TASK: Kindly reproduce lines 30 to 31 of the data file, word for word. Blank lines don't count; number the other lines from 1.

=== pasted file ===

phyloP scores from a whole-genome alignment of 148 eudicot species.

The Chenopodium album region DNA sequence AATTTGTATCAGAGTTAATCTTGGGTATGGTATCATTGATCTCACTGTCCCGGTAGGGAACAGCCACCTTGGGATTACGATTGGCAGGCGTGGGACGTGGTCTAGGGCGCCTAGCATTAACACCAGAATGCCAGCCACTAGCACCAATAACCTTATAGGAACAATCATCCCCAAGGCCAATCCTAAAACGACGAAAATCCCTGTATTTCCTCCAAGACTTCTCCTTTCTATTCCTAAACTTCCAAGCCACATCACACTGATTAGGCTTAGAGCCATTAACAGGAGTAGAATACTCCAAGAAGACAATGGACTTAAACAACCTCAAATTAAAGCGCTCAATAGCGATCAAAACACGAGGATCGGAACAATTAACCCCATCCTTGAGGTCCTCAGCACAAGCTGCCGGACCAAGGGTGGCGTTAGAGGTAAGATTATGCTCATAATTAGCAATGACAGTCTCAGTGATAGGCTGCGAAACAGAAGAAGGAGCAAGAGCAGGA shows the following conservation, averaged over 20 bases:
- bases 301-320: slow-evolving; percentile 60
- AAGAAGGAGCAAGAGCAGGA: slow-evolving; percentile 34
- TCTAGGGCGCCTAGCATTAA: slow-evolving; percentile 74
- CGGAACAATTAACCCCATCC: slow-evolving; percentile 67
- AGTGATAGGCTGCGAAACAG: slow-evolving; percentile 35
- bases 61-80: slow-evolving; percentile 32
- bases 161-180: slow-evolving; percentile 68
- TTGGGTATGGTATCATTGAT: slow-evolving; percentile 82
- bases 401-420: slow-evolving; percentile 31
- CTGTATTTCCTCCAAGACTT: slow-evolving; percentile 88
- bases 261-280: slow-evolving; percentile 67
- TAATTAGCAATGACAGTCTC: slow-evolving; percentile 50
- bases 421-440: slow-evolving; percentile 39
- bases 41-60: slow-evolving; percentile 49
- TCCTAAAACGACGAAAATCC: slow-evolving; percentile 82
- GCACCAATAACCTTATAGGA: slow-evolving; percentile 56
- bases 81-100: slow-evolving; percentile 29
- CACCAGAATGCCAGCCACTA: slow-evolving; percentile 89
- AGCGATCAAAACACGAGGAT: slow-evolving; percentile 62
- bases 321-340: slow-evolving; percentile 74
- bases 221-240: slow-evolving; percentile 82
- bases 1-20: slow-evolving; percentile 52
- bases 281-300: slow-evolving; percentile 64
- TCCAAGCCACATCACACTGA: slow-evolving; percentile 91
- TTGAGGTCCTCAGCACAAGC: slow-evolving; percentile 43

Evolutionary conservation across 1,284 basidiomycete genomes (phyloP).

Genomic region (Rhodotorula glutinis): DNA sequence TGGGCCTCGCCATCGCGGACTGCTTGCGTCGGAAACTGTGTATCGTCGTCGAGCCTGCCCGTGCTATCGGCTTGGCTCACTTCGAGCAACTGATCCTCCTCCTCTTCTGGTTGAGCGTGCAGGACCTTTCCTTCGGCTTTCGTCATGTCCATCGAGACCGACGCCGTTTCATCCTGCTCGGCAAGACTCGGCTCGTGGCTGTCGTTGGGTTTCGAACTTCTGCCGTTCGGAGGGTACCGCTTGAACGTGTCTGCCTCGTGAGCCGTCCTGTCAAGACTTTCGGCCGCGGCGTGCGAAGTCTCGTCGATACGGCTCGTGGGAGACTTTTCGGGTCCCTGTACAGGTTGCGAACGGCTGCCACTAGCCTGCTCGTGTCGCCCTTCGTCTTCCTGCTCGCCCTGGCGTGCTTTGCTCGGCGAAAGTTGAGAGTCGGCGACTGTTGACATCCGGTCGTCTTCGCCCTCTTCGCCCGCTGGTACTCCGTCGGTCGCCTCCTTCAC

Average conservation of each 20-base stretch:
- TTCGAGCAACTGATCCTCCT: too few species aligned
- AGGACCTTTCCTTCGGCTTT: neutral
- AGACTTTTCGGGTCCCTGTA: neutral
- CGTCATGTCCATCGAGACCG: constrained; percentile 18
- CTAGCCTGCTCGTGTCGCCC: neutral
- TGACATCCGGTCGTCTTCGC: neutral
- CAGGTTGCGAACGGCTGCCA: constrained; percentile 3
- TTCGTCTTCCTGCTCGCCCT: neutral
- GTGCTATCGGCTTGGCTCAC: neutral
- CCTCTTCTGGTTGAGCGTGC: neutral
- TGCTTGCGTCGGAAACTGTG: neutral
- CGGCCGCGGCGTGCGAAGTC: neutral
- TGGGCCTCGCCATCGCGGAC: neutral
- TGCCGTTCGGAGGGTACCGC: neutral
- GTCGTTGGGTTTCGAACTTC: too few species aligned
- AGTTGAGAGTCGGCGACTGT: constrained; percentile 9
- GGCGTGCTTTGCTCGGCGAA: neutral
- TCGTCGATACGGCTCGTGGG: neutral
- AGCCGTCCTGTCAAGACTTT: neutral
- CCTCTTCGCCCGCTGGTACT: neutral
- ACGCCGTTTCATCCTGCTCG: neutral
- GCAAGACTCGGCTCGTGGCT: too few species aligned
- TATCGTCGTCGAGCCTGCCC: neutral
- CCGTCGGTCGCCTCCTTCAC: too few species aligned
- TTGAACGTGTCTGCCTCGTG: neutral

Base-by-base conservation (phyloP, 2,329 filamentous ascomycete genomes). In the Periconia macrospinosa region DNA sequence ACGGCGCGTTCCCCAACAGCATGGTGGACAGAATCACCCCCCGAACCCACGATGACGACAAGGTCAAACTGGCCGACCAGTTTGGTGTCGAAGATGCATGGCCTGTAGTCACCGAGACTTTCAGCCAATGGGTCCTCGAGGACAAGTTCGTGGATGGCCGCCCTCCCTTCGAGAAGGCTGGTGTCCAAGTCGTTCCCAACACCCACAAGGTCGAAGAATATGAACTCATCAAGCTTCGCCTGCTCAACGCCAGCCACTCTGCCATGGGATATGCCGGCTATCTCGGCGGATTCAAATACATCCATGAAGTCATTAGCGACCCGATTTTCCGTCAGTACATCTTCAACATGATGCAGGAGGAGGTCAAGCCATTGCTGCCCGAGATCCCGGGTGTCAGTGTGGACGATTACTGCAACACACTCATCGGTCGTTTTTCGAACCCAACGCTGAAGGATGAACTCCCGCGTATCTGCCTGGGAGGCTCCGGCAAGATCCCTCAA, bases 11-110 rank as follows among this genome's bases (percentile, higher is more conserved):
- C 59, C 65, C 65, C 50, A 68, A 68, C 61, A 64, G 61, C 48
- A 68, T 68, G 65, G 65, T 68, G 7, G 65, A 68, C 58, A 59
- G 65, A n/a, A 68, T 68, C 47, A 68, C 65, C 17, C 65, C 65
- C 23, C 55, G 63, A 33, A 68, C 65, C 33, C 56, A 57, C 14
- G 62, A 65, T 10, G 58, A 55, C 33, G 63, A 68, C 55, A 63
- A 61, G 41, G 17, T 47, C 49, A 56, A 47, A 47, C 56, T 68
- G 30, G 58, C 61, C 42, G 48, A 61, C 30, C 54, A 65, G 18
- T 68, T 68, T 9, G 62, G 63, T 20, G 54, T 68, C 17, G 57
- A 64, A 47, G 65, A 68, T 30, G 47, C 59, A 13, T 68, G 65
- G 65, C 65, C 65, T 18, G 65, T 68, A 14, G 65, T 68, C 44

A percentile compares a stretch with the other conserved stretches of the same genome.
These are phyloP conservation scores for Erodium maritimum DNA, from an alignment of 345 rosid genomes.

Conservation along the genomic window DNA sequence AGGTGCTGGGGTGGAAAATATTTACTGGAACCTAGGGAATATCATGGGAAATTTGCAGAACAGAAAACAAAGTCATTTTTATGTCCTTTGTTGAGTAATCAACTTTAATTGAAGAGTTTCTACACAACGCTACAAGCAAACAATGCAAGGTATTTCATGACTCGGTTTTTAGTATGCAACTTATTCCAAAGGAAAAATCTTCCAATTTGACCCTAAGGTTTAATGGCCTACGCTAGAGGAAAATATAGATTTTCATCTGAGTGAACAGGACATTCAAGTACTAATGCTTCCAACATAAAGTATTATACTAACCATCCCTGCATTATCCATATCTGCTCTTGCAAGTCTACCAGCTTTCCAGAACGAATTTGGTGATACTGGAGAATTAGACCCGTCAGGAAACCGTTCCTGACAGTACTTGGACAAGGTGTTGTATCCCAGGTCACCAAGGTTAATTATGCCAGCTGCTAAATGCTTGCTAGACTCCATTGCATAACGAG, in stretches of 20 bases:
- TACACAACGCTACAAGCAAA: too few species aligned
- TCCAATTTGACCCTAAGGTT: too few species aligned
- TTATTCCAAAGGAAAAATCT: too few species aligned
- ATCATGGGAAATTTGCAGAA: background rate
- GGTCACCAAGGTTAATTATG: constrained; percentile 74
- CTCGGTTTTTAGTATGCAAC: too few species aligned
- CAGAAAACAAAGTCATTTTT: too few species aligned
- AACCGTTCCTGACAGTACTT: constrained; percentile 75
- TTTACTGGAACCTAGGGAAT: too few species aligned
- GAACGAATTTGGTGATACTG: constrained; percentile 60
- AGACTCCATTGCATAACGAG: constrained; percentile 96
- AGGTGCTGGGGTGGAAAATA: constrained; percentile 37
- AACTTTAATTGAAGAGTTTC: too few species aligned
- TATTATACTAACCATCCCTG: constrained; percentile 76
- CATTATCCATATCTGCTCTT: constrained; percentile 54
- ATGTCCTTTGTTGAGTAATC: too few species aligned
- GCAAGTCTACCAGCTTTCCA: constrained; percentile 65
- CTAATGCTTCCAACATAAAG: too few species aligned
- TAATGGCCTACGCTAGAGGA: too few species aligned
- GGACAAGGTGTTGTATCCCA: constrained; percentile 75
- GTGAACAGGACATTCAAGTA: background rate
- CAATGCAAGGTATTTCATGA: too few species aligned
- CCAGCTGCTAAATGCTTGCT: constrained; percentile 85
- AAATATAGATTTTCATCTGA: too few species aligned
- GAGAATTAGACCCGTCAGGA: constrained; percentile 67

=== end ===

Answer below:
Average conservation of each 20-base stretch:
- TTCGAGCAACTGATCCTCCT: too few species aligned